“This event is not an act of hacktivism, it is an act of criminality. It is an illegal action against the individual members of AshleyMadison.com, as well as any freethinking people who choose to engage in fully lawful online activities,” the statement reads. “We know that there are people out there who know one or more of these individuals, and we invite them to come forward. While we are confident that the authorities will identify and prosecute each of them to the fullest extent of the law, we also know there are individuals out there who can help to make this happen faster.”

Readers should understand that if this dump does turn out to be legit, that just finding someone’s name, email address and other data in the archives doesn’t mean that person was a real user. As the above-mentioned Graham Cluley points out, AshleyMadison never bothered to verify the email addresses given to it by its users.

“So, I could have created an account at Ashley Madison with the address of barack.obama@whitehouse.gov, but it wouldn’t have meant that Obama was a user of the site,” Cluley wrote. “Journalists and commentators would be wise to remember that the credentials stored by Ashley Madison must be considered suspect because of their shonky practices, even before you start considering whether any leaked databases are falsified or not.”

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376 comments

  1. Mike- “you are” is abbreviated as you’re.

  2. There is an important point that all media should clarify regarding these data:

    Only the dump containing the transactions is worthy – in my opinion it is the only proof “that someone intended to cheat on their partner” as they paid for the service.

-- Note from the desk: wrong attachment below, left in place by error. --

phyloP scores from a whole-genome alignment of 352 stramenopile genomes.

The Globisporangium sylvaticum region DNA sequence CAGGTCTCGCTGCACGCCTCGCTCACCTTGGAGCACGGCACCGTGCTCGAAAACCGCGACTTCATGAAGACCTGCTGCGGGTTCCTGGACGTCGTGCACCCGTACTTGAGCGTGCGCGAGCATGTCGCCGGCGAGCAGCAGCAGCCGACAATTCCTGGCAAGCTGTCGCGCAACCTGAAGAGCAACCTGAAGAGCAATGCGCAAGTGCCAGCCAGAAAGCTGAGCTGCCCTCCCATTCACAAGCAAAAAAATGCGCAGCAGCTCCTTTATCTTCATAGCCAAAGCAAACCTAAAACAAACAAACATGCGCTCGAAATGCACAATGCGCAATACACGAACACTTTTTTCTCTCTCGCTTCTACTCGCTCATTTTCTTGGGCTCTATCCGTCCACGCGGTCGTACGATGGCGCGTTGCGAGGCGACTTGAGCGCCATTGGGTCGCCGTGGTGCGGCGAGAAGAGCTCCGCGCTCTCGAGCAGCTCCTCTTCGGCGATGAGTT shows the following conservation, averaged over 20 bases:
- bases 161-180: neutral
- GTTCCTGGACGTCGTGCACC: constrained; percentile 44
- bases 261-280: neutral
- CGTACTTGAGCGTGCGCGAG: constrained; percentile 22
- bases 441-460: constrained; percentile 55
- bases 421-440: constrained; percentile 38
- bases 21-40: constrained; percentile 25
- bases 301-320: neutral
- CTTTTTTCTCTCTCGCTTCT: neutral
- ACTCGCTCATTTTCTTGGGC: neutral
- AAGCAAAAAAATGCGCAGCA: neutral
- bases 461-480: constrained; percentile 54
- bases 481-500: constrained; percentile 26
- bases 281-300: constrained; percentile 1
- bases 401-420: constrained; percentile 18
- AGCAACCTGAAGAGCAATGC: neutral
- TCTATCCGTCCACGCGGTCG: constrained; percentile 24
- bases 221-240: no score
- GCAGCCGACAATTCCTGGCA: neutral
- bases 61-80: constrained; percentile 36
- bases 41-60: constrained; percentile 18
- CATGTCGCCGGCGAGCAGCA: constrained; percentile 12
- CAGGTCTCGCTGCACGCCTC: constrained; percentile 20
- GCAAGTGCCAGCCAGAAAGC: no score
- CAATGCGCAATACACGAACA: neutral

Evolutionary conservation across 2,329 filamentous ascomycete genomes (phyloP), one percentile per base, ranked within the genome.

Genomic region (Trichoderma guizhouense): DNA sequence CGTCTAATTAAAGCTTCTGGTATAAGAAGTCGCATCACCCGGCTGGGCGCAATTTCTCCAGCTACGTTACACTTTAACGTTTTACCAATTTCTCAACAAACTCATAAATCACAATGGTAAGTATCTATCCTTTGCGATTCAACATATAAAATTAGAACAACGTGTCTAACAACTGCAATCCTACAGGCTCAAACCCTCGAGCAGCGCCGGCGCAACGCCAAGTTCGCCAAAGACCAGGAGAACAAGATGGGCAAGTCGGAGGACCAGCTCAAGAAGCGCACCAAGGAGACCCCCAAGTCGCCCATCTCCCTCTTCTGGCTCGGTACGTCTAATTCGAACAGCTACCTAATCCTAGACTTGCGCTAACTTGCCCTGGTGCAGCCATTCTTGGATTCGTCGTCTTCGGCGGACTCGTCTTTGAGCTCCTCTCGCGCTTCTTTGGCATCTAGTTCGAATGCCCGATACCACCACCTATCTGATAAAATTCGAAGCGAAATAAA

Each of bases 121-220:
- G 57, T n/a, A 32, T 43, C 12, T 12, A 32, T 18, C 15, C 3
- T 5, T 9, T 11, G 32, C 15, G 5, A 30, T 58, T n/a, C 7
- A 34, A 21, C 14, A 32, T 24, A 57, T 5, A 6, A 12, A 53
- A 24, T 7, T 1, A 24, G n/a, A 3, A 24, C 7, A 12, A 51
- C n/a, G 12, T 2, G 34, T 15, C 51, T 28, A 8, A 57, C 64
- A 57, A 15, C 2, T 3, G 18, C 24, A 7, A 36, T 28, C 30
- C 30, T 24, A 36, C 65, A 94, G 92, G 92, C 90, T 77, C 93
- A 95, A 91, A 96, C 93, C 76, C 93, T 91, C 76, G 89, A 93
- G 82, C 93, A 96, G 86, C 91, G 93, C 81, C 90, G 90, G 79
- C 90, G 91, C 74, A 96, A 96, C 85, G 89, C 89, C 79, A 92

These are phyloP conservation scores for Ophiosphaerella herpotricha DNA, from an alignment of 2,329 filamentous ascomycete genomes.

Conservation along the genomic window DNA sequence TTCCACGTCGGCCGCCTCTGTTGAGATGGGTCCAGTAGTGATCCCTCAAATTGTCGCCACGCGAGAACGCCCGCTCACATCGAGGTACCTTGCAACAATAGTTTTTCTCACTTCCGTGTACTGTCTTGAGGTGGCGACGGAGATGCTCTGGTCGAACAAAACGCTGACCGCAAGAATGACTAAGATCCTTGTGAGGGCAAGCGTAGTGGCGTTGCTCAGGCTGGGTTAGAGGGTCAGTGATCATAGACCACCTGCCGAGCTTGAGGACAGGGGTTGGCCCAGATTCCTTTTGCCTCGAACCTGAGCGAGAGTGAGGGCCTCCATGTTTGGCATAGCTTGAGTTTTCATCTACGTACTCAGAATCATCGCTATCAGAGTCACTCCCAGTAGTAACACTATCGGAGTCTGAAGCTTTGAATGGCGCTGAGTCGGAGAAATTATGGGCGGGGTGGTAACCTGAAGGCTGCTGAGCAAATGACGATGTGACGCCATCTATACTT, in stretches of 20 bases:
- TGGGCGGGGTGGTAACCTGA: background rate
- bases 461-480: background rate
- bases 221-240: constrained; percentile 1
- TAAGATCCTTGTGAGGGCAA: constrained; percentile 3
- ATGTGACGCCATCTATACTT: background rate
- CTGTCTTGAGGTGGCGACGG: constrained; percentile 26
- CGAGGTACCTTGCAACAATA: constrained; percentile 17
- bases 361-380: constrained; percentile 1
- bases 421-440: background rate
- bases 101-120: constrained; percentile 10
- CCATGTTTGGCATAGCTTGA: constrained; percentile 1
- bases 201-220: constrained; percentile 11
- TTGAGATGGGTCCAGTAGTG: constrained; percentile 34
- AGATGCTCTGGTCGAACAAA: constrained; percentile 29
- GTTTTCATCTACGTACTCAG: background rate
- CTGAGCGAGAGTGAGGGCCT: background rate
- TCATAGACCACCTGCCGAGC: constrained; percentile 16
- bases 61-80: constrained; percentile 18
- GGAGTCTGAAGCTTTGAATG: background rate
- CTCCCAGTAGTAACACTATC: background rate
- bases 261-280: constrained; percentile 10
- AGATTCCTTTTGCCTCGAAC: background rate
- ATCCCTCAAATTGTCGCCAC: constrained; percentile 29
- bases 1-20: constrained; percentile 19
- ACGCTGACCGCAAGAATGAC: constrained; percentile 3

All the other dumps are meh. The one used by trustify & co is based on the emails data dump which is pretty useless:

    1) Anybody could register with any random email address – they were not checked by AM.

    2) Someone might have registered on AM just by curiosity without using the service at all….which is the same as looking at porn online…we all do it sometimes.

    All these articles, services (Trustify & co) are not objective at all and will destroy lives/marriages for nothing.

    • Any marriage that gets destroyed by any of this already had unresolved issues (Ashley Madison is a symptom…NOT a cause).

      • My marriage is OK. I owned up at the time. It was a stupid mistake made in anger. However I don’t want it all round my kids school, my workplace. Obviously some people never make mistakes and can therefore sit in judgment.

        • No judgment at all…..we ALL fall short (I am no exception)

          “mistake” is a label that you’re using. I agree. My only point is that this needs to be seen for what it is, learn from it, and move on. “I don’t want it all round my kids school”….that’s just the reality of the internet at this point. It’s part of what I was saying at first.

      • Maybe for SOME marriage you are right.

        I think all this fiasco is going towards dangerous misunderstanding that will ruin life, careers and marriage for nothing. Because – as usual – mass media are generalizing, not looking deeply into the matter and moreover not really understanding what these data are.

        Am I more unfaithful by looking at videos on YouPorn or by looking at people profiles on AM or any other websites?

        Does the fact that person X subscribed on AM to look at some users makes him more unfaithful than person Y that keep staring at people in the local pub?

        Where is the threshold to determine whether someone is being unfaithful or not? The sexual act? The meeting? The pre-meeting on a website? Just the fact to think about someone else?